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06 Jan, 2020

Talking about death makes people uncomfortable. The room grows uncomfortably quiet when the topic is broached with patients and their families. In my 20 years as a Medical Social Worker, and currently in my work with LB Hospice, I gained valuable insights that will help you the next time you’re face-to-face with death. 

 “He is not ready to give up,” is a natural response for many families facing death. “We are not ready for Hospice, she’s not dying yet.” Sadly, the median length of hospice care in the United States is just 18 days.  More than 35 percent of hospice patients die within a week of being admitted to hospice.  Medical providers agree that it takes a minimum of 3 months of Hospice care for patients to receive the full benefit of services. This includes time to create relationship with and confidence in the hospice team, financial benefit, symptom management and the ability to manage the illness before the patient and family is in crisis.  

With all the known benefits of Hospice care, why are people resistant to accepting it?  Coming to terms with our mortality is hard.  In my years in healthcare, I have found that most people aren’t afraid of dying as much as they are afraid of the process of dying. Dying holds a level of uncertainty.  Many are afraid of pain. Some are afraid of who will care for their loved ones or pets when they are gone.  It is a common fear to feel like we haven’t done enough.   Hospice professionals are trained to guide you through the final stages of life, addressing all of your concerns so that you may enjoy the remaining days of your life.     

Education is key.  Here is some general information that I hope helps explain some things about Hospice.  

What is it?

The definition I use most is that Hospice is medical care toward the goal of comfort and dignity for someone whose life is drawing to a close.   When a patient chooses Hospice care, the focus shifts to providing comfort instead of curing an illness.  Hospice isn’t about dying, it’s about living your best life during the time you have left. 

Hospice care could actually help you live longer.

Research shows that on average, Hospice recipients live longer and report a higher quality of life than those receiving standard care.   

Hospice can be provided in many different settings:   

Hospice see’s patients in many different settings – at their home, assisted living, nursing home and occasionally in the hospital.   You may ask what benefit Hospice can provide when the resident is already in a care setting.  I always tell people to view Hospice as a specialty service. For example, when you need treatment for cancer, your physician refers you to an oncologist. When you need care at end of life, you call hospice. Hospice does not replace the care you receive in the nursing home — they offer specialized patient care and extra support for staff, the resident and his or her family.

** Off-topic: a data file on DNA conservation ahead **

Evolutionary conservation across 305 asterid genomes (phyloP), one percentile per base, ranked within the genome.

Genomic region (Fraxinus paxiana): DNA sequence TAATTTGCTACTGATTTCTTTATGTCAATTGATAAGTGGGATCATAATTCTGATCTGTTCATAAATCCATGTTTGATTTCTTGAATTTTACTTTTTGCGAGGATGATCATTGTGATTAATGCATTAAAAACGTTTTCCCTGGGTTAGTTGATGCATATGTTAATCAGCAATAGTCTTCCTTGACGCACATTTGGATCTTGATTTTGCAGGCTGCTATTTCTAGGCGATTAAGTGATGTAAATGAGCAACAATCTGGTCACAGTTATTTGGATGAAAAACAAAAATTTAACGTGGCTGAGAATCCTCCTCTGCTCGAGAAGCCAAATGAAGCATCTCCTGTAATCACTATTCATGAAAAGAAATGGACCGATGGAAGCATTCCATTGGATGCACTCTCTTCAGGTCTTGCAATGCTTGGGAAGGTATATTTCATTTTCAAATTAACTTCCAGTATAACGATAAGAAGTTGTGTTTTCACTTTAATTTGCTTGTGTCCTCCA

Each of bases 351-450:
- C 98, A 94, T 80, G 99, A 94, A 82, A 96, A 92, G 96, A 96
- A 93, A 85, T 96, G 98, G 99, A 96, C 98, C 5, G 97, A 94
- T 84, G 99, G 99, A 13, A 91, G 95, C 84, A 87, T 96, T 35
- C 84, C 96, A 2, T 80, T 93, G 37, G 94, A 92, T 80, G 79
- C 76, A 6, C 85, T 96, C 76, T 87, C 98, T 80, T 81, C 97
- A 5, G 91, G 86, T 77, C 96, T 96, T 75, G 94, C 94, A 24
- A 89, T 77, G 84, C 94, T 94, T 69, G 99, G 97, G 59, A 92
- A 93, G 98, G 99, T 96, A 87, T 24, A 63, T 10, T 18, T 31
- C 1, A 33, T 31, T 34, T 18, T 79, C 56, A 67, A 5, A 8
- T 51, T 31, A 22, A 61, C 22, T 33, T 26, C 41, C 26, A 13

Anyone is eligible for Hospice care

We care for patients of all ages, from infants to the elderly. 

Hospice is paid for through the Medicare Hospice Benefit, Medicaid Hospice Benefit, and most private insurers. If a person does not have insurance coverage LB Hospice will work with the person and their family to ensure that the core services are provided, regardless of ability to pay.  

Care is multi-dimensional, caring for the whole person.  

This includes their physical, emotional, social and spiritual needs.    In addition to the nursing staff, your Hospice team includes: physician, therapy, medical Social work, dietary, pharmacy, Chaplaincy and volunteer services. 

Hospice also offer support for those left behind.   

Sometimes we get referrals because the hospital staff believe that the family needs ongoing support.   One benefit of Hospice is Bereavement services. Our Bereavement Social Worker is able to follow the designated family member for up to 13 months.  This can include home visits, telephone calls, referrals, newsletters and other resources.  

When should I call Hospice?  

Hospice may be appropriate if they have a life limiting illness with frequent visits to the ER or hospital admissions, a decline in their ability to perform daily tasks including eating, getting dressed, walking, or using the bathroom, an increase in falls, changes to their mental abilities or progressive weight loss.

Early referral is the best gift you can give your loved one.  

For more information or to request a speaker call LB Hospice at 218-998-1400.